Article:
Jeanie Deans, a dairymaid, decides she must walk to London to gain an audience with the Queen. Her sister is to be executed for infanticide and, while refusing to lie to help her case, Jeanie is desperate for a reprieve. Set in the 1730s in a Scotland uneasily united with England, The Heart of Mid-Lothian dramatizes different kinds of justice—that meted out by the Edinburgh mob in the lynching of Captain Porteous, and that encountered by a terrified young girl suspected of killing her baby. Based on an anonymous letter Scot received in 1817, this is the seventh and finest of Scott's "Waverley" novels. It was an international bestseller and inspired succeeding novelists from Balzac to George Eliot.
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Founded in 1906 by J.M. Dent, the Everyman Library has always tried to make the best books ever written available to the greatest number of people at the lowest possible price. Unique editorial features that help Everyman Paperback Classics stand out from the crowd include: a leading scholar or literary critic's introduction to the text, a biography of the author, a chronology of her or his life and times, a historical selection of criticism, and a concise plot summary. All books published since 1993 have also been completely restyled: all type has been reset, to offer a clarity and ease of reading unique among editions of the classics; a vibrant, full-color cover design now complements these great texts with beautiful contemporary works of art. But the best feature must be Everyman's uniquely low price. Each Everyman title offers these extensive materials at a price that competes with the most inexpensive editions on the market-but Everyman Paperbacks have durable binding, quality paper, and the highest editorial and scholarly standards.About the Author:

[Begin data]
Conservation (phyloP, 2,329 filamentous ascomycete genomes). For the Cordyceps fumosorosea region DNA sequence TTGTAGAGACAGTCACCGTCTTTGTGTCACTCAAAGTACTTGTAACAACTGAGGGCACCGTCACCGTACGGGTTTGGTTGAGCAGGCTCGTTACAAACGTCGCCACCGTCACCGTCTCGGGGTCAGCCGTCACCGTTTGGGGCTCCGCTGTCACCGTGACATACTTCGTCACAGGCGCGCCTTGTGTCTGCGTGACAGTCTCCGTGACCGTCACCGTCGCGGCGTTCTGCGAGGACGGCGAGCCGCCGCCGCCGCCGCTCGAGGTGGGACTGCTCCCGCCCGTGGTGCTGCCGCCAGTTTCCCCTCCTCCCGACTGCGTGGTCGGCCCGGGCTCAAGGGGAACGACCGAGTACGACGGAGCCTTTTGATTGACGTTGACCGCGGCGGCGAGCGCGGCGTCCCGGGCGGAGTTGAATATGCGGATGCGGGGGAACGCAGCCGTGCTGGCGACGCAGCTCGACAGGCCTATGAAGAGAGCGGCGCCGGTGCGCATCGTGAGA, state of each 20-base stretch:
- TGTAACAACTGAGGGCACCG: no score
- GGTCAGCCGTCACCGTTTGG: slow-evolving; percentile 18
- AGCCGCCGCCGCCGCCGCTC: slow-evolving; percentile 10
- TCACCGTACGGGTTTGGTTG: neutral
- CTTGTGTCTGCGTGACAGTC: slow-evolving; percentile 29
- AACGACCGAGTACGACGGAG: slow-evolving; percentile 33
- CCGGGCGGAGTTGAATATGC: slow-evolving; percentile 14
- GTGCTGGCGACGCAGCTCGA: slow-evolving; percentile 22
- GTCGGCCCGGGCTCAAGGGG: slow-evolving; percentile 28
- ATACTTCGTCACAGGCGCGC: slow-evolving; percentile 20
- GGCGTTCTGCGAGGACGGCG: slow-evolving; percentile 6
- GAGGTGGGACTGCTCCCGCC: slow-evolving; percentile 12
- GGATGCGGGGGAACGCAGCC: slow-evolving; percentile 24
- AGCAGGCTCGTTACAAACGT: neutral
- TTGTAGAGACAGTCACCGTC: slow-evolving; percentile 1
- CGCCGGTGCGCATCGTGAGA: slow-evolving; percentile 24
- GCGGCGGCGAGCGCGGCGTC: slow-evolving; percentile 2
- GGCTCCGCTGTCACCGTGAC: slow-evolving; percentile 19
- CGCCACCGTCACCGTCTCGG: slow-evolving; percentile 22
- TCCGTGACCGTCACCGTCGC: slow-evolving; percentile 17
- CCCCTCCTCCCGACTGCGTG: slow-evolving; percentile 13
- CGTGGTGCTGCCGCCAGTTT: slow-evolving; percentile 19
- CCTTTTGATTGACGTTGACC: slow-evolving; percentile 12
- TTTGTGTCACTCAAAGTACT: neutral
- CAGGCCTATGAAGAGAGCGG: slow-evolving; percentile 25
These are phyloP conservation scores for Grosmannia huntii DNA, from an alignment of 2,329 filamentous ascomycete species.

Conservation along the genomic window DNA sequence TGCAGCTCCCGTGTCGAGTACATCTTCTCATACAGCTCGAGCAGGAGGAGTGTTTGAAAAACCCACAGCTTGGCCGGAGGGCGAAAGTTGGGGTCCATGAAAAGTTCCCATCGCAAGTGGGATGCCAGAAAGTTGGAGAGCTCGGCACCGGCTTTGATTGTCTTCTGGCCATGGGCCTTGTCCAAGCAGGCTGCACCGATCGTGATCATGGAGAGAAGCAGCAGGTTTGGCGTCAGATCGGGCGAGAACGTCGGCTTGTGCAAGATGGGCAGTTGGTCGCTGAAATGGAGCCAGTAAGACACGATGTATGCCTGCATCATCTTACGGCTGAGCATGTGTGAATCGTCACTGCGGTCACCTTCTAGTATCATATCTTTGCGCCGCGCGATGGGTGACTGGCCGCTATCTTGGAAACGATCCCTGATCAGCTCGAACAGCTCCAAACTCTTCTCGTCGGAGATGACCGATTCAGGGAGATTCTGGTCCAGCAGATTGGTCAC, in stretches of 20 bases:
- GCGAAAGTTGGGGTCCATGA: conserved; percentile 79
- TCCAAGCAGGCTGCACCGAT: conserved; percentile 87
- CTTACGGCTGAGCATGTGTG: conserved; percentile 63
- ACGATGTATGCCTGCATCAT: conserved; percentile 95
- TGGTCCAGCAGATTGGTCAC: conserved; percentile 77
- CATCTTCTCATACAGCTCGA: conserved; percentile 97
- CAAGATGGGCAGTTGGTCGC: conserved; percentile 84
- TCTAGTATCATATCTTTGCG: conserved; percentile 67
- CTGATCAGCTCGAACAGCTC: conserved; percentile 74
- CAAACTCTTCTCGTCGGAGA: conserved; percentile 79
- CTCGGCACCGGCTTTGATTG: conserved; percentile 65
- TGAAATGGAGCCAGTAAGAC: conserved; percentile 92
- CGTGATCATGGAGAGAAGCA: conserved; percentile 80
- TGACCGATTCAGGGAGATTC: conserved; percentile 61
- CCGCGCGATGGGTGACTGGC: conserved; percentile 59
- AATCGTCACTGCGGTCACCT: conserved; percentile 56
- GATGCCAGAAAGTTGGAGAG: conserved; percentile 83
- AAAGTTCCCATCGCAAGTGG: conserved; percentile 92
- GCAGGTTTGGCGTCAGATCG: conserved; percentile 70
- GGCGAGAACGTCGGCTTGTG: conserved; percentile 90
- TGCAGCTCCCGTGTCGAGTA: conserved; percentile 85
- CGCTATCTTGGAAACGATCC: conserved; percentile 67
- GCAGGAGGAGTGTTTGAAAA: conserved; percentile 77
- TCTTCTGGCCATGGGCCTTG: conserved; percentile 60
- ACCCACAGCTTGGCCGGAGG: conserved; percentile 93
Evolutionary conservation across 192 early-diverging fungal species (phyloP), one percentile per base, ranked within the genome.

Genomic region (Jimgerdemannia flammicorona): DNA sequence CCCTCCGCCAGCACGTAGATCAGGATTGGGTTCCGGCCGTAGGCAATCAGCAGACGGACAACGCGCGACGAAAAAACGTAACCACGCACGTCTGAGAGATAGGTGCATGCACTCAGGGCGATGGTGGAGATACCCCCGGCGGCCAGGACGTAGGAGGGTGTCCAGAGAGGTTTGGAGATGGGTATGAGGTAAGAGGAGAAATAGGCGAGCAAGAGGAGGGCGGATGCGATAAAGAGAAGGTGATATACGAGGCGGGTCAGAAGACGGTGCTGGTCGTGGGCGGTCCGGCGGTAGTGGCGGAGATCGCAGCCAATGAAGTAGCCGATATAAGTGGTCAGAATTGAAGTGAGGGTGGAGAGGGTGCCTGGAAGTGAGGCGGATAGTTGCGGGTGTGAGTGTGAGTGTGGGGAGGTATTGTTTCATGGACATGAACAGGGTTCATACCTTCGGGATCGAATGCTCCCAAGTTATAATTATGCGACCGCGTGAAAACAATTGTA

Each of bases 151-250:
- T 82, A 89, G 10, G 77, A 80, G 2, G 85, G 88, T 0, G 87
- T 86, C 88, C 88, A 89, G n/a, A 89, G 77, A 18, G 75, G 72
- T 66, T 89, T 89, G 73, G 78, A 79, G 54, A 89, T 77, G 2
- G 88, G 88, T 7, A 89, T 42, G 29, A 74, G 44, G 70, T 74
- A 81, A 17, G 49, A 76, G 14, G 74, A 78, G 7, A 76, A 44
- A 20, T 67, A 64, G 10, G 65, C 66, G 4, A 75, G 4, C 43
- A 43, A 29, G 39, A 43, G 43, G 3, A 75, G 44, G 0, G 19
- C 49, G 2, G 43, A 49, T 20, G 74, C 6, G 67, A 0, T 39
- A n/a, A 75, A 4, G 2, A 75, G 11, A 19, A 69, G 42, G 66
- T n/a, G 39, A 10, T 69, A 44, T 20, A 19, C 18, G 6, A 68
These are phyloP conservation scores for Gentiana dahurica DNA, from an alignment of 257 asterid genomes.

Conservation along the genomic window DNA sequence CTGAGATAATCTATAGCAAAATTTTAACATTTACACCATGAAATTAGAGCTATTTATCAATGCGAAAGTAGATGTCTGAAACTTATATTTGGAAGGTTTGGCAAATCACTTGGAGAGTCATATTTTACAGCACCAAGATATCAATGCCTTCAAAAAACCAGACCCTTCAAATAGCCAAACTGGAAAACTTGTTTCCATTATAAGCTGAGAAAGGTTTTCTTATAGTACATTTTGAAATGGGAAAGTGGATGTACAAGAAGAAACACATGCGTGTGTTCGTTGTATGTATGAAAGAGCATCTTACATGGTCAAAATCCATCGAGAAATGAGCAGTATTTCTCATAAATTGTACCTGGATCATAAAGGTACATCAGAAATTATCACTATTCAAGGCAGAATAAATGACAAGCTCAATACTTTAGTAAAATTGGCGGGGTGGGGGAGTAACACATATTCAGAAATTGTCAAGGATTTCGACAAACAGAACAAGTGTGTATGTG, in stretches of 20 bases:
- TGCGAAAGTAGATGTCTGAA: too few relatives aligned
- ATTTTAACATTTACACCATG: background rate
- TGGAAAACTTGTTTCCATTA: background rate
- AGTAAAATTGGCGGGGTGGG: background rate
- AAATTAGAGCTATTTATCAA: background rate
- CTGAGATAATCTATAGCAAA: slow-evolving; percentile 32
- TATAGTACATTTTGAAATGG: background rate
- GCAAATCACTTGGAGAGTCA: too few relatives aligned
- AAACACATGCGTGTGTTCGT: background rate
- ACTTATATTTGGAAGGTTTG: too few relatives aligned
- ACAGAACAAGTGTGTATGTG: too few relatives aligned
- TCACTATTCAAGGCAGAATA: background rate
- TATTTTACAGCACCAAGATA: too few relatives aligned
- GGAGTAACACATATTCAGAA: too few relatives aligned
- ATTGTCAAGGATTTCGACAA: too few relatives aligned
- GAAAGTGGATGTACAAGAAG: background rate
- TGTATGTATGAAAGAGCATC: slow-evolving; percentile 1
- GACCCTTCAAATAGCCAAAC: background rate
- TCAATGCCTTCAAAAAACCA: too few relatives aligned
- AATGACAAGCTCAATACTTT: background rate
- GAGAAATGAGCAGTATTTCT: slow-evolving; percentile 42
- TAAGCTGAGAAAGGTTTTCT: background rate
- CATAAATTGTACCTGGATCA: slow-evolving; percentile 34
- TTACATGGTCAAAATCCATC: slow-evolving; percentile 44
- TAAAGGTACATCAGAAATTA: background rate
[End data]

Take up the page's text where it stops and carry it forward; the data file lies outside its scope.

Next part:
Sir Walter Scott (1771-1832) was born in Edinburgh. Educated for the law, he obtained the office of sheriff-depute of Selkirkshire in 1799 and in 1806 the office of clerk of session, a post whose duties he fulfilled for some twenty-five years. His lifelong interest in Scottish antiquity and the ballads which recorded Scottish history led him to try his hand at narrative poems of adventure and action. The Lay of the Last Minstrel (1805), Marmion (1808), and The Lady of the Lake (1810) made his reputation as one of the leading poets of his time. A novel, Waverley, which he had begun in 1805, was published anonymously in 1814. Subsequent novels appeared with the note “by the author of Waverley”; hence his novels often are called collectively “the Waverley novels.” Some of the most famous of these are Old Mortality (1816), Rob Roy (1817), Ivanhoe (1819), Kenilworth (1821), and Quentin Durward (1823). In recognition of his literary work Scott was made a baronet in 1819. During his last years he held various official positions and published biographies, editions of Swift and Dryden, tales, lyric poetry, and various studies of history and antiquity.
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Buchbeschreibung Penguin Books, 1994. Sprache: Deutsch Gewicht in Gramm: 526 Penguin Books, 1994. 793 S., kart. Artikel-Nr. 1d892